Fistful of Dollars (Per un pugno di dollari, 1964) was the film that single-handedly kicked off the spaghetti western craze, which spawned well over 500 films before the genre petered out in the mid ’70s. Love it or hate it, it’s an important film — not least because it marked the arrival of a significant new talent (and the focus of PFA’s current series ‘Something To Do with Death’), director Sergio Leone.
Few would suggest that Fistful of Dollars (screening on Friday, Sept. 23 at 8:15 p.m.) is the equal of Leone’s classics The Good, the Bad, and the Ugly and Once Upon a Time in the West (both of which have also screened in the series). Nonetheless, it’s thoroughly entertaining, was beautifully shot in southern Spain, and (of course) includes an unforgettable original score by Ennio Morricone (actually credited on screen as the pseudonymous ‘Dan Savio’ – as with Leone, Morricone would become a household name thanks to this film).
And then there’s Clint Eastwood, who parlayed his performance as the serape’d Man With No Name into a career that still continues today. Unsurprisingly, Eastwood is pretty affectless here, but that was the gimmick: who is that masked-man-with-no-mask? What secrets lie behind the emotionless stare? When you compare his work here to that of other spaghetti stars such as Robert Woods, George Eastman, and Brad Harris, you realize how good Clint genuinely was as the man of mystery. … Continue reading »
Before the Second World War, heavily Catholic Poland was also home to most of the world’s Jewish population. That changed, of course, during the war, when at least 90% of Poland’s 3 million Jews were killed by the Nazi extermination machine, leaving only a few thousand survivors behind.
Poland is still coming to terms with the legacy left by the Jewish Holocaust’s dead millions. Director Marcin Wrona’s Demon (opening at Landmark’s Shattuck Cinemas on Friday, Sept. 16) examines that legacy, emphasizing how this historical memory has largely been left buried and forgotten by the country’s Christian majority.
Based on Piotr Rowicki’s play ‘Clinging’, Demon takes place in a decrepit southern town where the rain never seems to let up. Fashionable youngster Piotr (Israeli actor Itay Tiron) has returned from success in London to marry Zaneta (Agnieszka Zulewska), daughter of local mining magnate Zygmunt (Andrzej Grabowski). … Continue reading »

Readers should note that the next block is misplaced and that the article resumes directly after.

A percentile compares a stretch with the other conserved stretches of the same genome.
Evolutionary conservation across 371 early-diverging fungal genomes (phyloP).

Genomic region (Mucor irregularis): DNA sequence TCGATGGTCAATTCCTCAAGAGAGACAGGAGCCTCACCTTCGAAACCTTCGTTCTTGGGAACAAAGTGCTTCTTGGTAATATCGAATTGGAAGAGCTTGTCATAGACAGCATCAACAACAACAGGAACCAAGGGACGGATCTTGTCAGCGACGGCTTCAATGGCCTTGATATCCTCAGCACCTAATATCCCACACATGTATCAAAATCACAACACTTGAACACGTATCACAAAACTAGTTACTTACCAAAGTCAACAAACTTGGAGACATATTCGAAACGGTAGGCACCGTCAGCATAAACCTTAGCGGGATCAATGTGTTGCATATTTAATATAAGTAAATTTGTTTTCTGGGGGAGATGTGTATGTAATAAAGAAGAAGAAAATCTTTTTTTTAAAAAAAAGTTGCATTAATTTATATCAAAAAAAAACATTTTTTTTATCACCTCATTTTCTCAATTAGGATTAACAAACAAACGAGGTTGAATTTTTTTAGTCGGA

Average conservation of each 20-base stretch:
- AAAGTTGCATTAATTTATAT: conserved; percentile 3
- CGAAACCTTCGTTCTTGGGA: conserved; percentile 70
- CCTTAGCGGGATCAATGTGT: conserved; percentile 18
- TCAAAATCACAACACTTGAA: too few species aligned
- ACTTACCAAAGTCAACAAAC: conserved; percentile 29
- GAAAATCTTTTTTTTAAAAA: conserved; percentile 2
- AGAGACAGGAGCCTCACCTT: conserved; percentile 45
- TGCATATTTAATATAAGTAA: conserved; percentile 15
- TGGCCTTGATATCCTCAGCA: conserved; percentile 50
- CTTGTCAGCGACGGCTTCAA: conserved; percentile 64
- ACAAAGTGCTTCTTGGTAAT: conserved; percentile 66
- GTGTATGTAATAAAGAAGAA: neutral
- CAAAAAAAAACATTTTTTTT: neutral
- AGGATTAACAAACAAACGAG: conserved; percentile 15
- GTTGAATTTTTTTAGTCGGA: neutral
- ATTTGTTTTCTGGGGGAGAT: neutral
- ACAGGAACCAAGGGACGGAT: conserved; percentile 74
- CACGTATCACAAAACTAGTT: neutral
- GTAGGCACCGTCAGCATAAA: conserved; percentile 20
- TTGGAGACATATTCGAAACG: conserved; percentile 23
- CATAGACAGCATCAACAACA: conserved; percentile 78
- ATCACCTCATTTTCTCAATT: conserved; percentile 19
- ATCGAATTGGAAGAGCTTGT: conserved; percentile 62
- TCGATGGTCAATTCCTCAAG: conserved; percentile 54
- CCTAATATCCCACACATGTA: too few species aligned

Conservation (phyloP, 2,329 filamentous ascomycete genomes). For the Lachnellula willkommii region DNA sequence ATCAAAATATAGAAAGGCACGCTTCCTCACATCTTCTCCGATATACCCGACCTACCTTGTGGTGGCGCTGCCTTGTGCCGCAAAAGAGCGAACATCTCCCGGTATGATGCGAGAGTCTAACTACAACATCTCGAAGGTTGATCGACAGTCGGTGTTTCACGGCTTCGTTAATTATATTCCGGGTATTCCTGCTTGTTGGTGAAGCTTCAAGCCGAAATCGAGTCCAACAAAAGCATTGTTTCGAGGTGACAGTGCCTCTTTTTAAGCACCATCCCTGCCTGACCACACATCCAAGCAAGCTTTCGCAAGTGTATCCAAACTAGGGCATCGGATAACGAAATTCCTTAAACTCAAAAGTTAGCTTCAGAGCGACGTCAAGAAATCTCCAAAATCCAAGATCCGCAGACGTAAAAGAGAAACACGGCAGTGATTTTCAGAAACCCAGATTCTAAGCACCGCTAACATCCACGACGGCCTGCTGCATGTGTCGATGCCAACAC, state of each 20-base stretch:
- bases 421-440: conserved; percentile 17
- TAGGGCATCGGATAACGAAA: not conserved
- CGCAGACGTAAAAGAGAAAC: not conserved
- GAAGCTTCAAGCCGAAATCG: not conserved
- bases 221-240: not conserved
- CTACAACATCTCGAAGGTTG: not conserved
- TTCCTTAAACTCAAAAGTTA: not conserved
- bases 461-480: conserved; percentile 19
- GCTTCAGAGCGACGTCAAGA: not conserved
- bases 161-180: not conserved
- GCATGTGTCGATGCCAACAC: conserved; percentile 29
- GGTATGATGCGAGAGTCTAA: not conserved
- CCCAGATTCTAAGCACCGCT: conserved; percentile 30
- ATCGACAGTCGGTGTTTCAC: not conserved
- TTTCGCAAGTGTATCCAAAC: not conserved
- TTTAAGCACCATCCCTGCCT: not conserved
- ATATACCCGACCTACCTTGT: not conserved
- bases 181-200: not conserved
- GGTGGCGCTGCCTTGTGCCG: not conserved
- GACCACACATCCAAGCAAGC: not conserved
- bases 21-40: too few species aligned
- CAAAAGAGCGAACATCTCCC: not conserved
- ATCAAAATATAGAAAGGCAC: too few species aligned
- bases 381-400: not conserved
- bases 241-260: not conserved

I vaguely remember bits and pieces of the J. T. LeRoy saga. Around the turn of the 21st century, LeRoy was an author of great repute and considerable mystery: he (or was it a she?) was actually a she (or was it a he?). Whatever the case, it was a great opportunity to get into some serious pronoun trouble.
Never being much interested in contemporary fiction, however, that was about it for my LeRoy memories, and once the story left the front pages (at a time when we still had front pages for stories to leave) I forgot all about it. Now comes Author: The J. T. LeRoy Story (opening at Landmark’s Shattuck Cinemas on Friday, Sept. 9), a documentary that helps me remember (and understand) what actually happened.
Laura Albert was 28 years’ old when she created her alter ego, J. T. (Jerome ‘Terminator’) LeRoy. LeRoy was the teenage son of a truck-stop prostitute; a troubled youngster infected with AIDS by one of his mother’s clients. Albert, by contrast, was a woman ashamed of her weight and scarred by the emotional and sexual abuse she’d suffered as a child. … Continue reading »
During Hollywood’s Golden Age, most major features were produced within the studio system. When you went to the theatre you could expect your show to be prefaced by such familiar logos as the Fox searchlights, the MGM lion, the Paramount peak, the Warner Brothers shield, or (if you weren’t downtown that day) perhaps the RKO radio tower or Columbia statue.
When the system began to break down in the 1960s, those trusty corporate symbols began to go by the wayside. In their stead came government funding bodies and small independent production companies, each with their own ideas about promotional artwork: now it’s not at all unusual for a movie to be preceded by four or five of these less familiar static or animated logos.
This week’s film, In Order of Disappearance (Kraftidioten, opening on Friday, Sept. 2 at Landmark’s Shattuck Cinemas), sets the bar higher still: in addition to the Berlin Film Festival bear, it begins with no less than 14 (14!) corporate logos. We’ll forgive it, though, because the narrative of this Norwegian-Swedish co-production actually does involve a long (and ever growing) list of names.
Set in the icy vastnesses of northernmost Scandinavia, the story revolves around snow-plough operator Nils (a podgy Stellan Skarsgård), recently named Citizen of the Year by the residents of the (fictional) town of Tyos. This is somewhat surprising, we’re told, because he’s Swedish — and apparently the Norwegians don’t particularly care for the Swedes. … Continue reading »